Rep. Rick Nolan happy to be headed back to CongressFormer Congressman Nolan won with 192,797 votes (54 percent) to Rep. Chip Cravaack’s 161,136 (45 percent).
By: Peter Passi and Jana Peterson, Pine Journal
The most expensive political race in the history of Minnesota’s 8th Congressional District proved to be a tight one, but Democratic challenger Rick Nolan won in the end, taking back the seat Republican Chip Cravaack wrested from longtime Representative Jim Oberstar two years ago.
With all the votes tallied Wednesday, the Minnesota Secretary of State website had former Congressman Nolan, D-Crosby with 192,797 votes (54 percent) to Rep. Chip Cravaack’s, R-North Branch, 161,136 (45 percent).
Nolan, a 69-year-old businessman and former social studies teacher from Crosby, will go to Washington in January as a four-term congressman. He previously served three terms in the U.S. House of Representatives.
At a whistle stop tour in Cloquet Thursday, Nolan said he figured the race would be close but added that he was “starting to feel a little wind at my back.”
“Our message has resonated throughout the district,” he said after speaking to a crowd of about 50 at Pinehurst Park. “We have to stop nation building abroad and start building America. Create jobs here, stop companies shipping them overseas. Rebuild the middle class.”
Nolan said he believes businesses won’t start hiring until there is demand for their products. That demand won’t come, he said, until the middle class – instead of the richest Americans – gets some help.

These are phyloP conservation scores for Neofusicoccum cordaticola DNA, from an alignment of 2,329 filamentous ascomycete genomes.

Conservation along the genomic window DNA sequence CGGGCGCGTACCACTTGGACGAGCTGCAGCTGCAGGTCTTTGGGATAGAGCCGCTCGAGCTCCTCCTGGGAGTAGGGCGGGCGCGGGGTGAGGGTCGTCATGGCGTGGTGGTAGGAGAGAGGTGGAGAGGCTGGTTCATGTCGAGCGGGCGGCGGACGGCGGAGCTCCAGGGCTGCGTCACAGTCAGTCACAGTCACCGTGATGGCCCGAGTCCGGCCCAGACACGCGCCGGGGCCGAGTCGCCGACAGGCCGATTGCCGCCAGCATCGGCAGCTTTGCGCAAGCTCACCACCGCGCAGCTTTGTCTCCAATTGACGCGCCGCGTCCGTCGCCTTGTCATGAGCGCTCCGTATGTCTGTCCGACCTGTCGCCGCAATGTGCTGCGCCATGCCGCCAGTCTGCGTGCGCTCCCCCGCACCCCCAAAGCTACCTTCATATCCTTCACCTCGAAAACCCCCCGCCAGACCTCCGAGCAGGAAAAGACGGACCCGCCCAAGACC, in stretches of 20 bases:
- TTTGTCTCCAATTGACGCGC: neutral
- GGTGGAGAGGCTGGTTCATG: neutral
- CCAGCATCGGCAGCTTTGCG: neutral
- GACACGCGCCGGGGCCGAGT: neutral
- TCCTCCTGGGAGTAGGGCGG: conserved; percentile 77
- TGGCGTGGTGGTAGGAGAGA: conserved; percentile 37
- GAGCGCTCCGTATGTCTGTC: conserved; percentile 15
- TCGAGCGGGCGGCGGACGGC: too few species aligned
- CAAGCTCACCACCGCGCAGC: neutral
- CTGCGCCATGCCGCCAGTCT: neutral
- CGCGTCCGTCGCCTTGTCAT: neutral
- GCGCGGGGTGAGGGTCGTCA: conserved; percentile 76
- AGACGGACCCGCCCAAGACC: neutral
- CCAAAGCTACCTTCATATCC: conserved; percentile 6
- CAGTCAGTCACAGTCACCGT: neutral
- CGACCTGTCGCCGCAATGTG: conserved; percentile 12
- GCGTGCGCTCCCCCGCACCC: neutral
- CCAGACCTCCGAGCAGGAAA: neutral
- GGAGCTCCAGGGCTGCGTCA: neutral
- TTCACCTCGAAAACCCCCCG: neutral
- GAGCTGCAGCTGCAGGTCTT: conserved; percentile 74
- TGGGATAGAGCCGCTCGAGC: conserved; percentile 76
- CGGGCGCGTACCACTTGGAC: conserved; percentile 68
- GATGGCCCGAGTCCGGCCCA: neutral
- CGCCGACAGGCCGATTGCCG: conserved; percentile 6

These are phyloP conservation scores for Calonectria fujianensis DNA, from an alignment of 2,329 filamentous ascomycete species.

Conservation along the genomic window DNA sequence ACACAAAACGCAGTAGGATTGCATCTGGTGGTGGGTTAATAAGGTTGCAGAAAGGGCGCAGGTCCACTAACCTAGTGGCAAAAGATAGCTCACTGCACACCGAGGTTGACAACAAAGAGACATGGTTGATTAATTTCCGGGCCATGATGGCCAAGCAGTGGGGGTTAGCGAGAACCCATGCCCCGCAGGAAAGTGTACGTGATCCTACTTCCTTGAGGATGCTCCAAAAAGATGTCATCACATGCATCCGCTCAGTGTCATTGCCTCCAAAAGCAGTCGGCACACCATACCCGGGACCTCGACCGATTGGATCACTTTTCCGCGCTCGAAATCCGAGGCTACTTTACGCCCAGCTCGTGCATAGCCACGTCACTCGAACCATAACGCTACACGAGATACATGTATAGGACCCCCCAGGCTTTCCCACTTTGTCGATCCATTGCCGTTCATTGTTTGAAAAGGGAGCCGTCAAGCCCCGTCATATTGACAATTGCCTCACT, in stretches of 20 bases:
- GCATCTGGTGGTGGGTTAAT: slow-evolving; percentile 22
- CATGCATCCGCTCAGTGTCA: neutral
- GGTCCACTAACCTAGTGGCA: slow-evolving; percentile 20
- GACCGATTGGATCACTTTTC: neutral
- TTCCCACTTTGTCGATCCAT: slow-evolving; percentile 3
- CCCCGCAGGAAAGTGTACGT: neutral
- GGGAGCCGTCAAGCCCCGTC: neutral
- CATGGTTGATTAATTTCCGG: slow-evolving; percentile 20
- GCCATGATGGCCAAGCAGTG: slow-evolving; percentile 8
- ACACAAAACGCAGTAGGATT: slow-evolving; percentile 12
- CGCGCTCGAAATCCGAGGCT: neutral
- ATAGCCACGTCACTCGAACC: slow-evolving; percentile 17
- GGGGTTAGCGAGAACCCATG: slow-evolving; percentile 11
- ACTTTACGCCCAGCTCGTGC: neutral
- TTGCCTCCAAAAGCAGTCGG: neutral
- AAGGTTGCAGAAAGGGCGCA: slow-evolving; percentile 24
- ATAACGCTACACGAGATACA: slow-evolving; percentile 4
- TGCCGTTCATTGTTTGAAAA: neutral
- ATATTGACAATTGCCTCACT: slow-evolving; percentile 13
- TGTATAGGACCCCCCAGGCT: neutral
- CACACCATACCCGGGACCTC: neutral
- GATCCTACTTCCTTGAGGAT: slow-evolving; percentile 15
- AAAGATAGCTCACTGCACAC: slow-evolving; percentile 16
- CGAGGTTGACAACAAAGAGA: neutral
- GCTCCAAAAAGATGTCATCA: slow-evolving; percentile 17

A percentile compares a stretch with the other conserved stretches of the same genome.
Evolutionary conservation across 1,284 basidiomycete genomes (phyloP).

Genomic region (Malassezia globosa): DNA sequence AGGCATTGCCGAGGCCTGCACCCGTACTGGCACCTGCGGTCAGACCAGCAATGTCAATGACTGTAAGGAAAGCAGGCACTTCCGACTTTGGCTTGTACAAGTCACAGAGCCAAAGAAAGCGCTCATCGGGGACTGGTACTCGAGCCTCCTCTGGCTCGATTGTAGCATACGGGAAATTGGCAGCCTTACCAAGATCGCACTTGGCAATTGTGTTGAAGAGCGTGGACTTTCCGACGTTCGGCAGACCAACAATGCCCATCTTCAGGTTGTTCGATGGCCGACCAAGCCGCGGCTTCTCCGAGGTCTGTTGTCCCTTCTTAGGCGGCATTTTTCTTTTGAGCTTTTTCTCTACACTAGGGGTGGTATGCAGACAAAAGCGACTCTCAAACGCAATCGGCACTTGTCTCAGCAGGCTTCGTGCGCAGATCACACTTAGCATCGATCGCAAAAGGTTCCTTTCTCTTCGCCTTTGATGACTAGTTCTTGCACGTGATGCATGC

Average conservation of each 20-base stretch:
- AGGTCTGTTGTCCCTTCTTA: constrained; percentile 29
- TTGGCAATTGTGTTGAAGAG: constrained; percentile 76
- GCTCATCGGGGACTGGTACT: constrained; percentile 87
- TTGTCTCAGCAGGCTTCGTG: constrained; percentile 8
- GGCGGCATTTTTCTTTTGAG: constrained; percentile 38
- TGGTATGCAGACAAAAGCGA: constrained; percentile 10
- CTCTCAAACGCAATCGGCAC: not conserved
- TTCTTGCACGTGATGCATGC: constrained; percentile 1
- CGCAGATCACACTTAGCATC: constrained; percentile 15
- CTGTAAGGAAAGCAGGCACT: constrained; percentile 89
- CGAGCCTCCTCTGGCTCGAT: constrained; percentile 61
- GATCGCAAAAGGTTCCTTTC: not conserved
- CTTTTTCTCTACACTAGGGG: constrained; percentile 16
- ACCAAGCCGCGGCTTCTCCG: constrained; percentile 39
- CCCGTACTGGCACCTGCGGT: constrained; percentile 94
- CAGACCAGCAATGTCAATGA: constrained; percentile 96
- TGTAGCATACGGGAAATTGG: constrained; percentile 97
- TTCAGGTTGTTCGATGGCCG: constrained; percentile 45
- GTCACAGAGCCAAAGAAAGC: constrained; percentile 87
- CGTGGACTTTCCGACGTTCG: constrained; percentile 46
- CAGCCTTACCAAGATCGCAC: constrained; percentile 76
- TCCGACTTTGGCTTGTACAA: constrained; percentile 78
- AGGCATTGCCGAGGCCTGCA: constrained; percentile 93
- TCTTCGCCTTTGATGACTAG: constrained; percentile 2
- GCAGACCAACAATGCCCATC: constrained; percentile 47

“If you give corporations another tax break but there’s no demand for their product, they’re not going to hire people to create a product no one wants,” he said, pointing to his own experience running a small business. “They’re going to put that money in their pocket. It’s just common sense.”
Cravaack came to a gun show in Cloquet just over a week ago. The Congressman appeared at an election party at Tobies Restaurant in Hinckley shortly before 8 p.m. Tuesday. He greeted supporters and told the
media he was “cautiously
“It’s going to be a dogfight,” said Cravaack, correctly predicting a long wait for final results which were particularly slow in St. Louis County.
Leaving little to chance, both candidates campaigned hard until the end.
Nolan and his wife, Mary, along with his sister, a cousin and other campaign staff, spent Tuesday morning in Duluth, greeting drivers on Superior Street, shaking hands at the Chester Creek Cafe and urging students to vote at the University of Minnesota Duluth. He voted Friday in Crosby by absentee ballot. Nolan later attended what was billed as “a victory party” at the Brainerd Hotel.
Cravaack voted at 8 a.m. Tuesday in his hometown of North Branch. Afterwards, he visited with local volunteers at campaign headquarters and gave them a pep talk as they marshaled for a final get-out-the-vote effort.
Cravaack delivered a three-minute concession speech shortly after 1 a.m. With some of his supporters in tears, Cravaack thanked family members and volunteers for their hard work and promised a smooth transition to Nolan’s term.
In all, more than $10 million in funding from outside the district was spent in a fierce campaign that drew national attention. Only two other election contests in the country attracted more outside money – Pennsylvania’s 12th District and Ohio’s 16th – according to the Federal Election Commission.
Blistering attack ads filled the airwaves and negative mailers hit mailboxes in the final weeks leading up to the election. Many of these negative ad buys came not directly from the candidates’ respective campaigns but courtesy of political action committees or supposedly issue-driven 501c4
Outside groups spent about $5.1 million to oppose Cravaack and about $4.1 to oppose Nolan, according to the Federal Election Commission.
Forum Communications writers Candace Renalls and Christa Lawler contributed to this report.